In this 360°Sound exclusive, JB Clark, co-host of the popular podcast Bruce Springsteen Sings the Alphabet, shares his review of the new Springsteen record, Letter To You. Since 2016, Clark and Rob Carmack have been releasing episodes on every officially released Springsteen song in alphabetical order, amassing nearly 400 episodes. (Click here to read our article on the podcast).
The Boss’s 20th studio album and first with the E Street Band since 2014, Letter To You was recorded live in-studio over just five days in November 2019. The title track was released as a single in September and “Ghosts” followed two weeks later. Produced by Ron Aniello, the album dropped Oct. 23 and has been largely well-received by critics, garnering especially glowing reviews from The Independent and The A.V. Club.
Bruce Springsteen Sings The Alphabet is currently between seasons. Clark and Carmack plan to do a miniseries on the music of Jason Isbell before returning to discuss the Springsteen albums and songs released since 2014’s High Hopes. Here at 360°Sound, we give you a glimpse into Clark’s thoughts on Letter To You. Stay tuned to Bruce Springsteen Sings The Alphabet (available on all major podcast platforms) so you can hear Carmack’s hot takes as well.
360°: Let’s get right to it. What are your thoughts on Letter To You?
JB Clark: I gotta say that I’m always really worried when a new Bruce Springsteen record comes out, because like, what if it’s bad? Ya know, we don’t deserve a new good record necessarily. We’ve got more than our money’s worth as far as good records go. He’s got a little bit of a history of making bad records for a little while [laughs]. Well, not bad. They all shine in some way.
The second I put [Letter To You] on I was into it, which is great. Western Stars took me a couple of listens to get to where I liked it. High Hopes I’m still kind of bitter about [laughs]. Wrecking Ball is like my all-time favorite record. High Hopes is really a letdown.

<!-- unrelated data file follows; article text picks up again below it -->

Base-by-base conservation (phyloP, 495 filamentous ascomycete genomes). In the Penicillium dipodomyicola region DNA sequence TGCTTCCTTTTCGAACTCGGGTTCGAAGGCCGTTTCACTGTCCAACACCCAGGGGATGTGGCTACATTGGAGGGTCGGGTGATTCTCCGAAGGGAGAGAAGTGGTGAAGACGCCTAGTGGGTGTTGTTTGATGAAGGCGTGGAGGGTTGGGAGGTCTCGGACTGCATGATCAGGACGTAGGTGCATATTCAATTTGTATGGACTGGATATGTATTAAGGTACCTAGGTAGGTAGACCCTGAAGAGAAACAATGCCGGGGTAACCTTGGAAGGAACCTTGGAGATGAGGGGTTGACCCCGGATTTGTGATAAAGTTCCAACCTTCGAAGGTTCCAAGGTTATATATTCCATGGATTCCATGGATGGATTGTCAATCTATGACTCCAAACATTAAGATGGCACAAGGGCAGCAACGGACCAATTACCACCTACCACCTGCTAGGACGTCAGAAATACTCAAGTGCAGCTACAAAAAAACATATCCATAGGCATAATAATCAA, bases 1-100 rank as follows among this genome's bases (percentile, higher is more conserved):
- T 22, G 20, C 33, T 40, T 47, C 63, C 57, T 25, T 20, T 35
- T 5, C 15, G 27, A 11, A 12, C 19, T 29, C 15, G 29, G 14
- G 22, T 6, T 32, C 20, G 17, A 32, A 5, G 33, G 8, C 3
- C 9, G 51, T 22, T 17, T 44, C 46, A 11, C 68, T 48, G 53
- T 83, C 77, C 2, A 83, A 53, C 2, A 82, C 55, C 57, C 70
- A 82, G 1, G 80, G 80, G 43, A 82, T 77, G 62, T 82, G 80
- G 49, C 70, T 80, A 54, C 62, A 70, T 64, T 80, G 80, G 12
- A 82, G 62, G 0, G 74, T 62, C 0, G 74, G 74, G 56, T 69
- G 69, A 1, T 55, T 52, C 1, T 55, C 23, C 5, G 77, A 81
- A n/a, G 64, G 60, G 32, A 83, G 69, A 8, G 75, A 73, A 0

Letter To You was just good as soon as I put it on. It feels like he drew some inspiration for his melodies. Like the first time you listen to Magic it just kind of felt like he was doing something different melody-wise. He makes choices you wouldn’t expect. Like, if you’re singing along, it takes you a few times before you can remember the right melody; it’s not like a classic Bruce Springsteen melody. He does some really interesting stuff. I appreciate that vocally.
“Last Man Standing” and “The Power of Prayer” have kind of a melodic similarity. They seem thematically and melodically tied. Once I got to “Letter To You” and the band came in, it just felt really good. It felt familiar but new. “Burnin’ Train” is this song you come to expect on his newer rock records. It’s sort of classic modern Bruce. Same thing for “Janey Needs a Shooter,” it could be on any Bruce Springsteen record. “House of a Thousand Guitars” is where I just sat up and thought, ‘This is gonna be important, too.’ “Power of Prayer,” too. It kind of compared prayer to human connection.
The first thing I texted Rob about [the album] was, ‘“Ghosts” needs to be in a goddam hymnal’ [laughs]. I think it might be my favorite song. I need you by my side/Your love and I’m alive/I can feel the blood shiver in my bones. In the [Apple TV] documentary, he said a lot of this record came from thinking about his bandmates. George [Theiss of Springsteen’s pre-E Street Band the Castiles] died, so [Springsteen] is the last Castile alive. I gotta think it’s also about Clarence [Clemons] and Danny Federici and all his other brothers in arms along the way. “Ghosts” is a hymn, dude. I found such solace in it, especially with all this shit going on with this buffoon trying to gaslight us in the White House.
“House of a Thousand Guitars” is about salvation through a common musical experience. “Rainmaker” feels like that same kind of song that we’ve come to expect since he started working with Brendan O’Brien on The Rising and Devils & Dust. It’s got that urgent feel to it like he’s trying to tell us something.
It definitely feels the most E Street of anything he’s done since 2012. You can just feel Nils [Lofgren] and Little Steven [Van Zandt] goofing on each other in the live room. It’s got soul and swing. I don’t think it’s too long. The longest songs on the record are the ones that seem the shortest to me because they’re so good. The way some of the melodic themes pop in and out makes it seem more like one thing than two many individual things. I’m very happy with it.
Clark’s Letter To You rating: 5 out of 5
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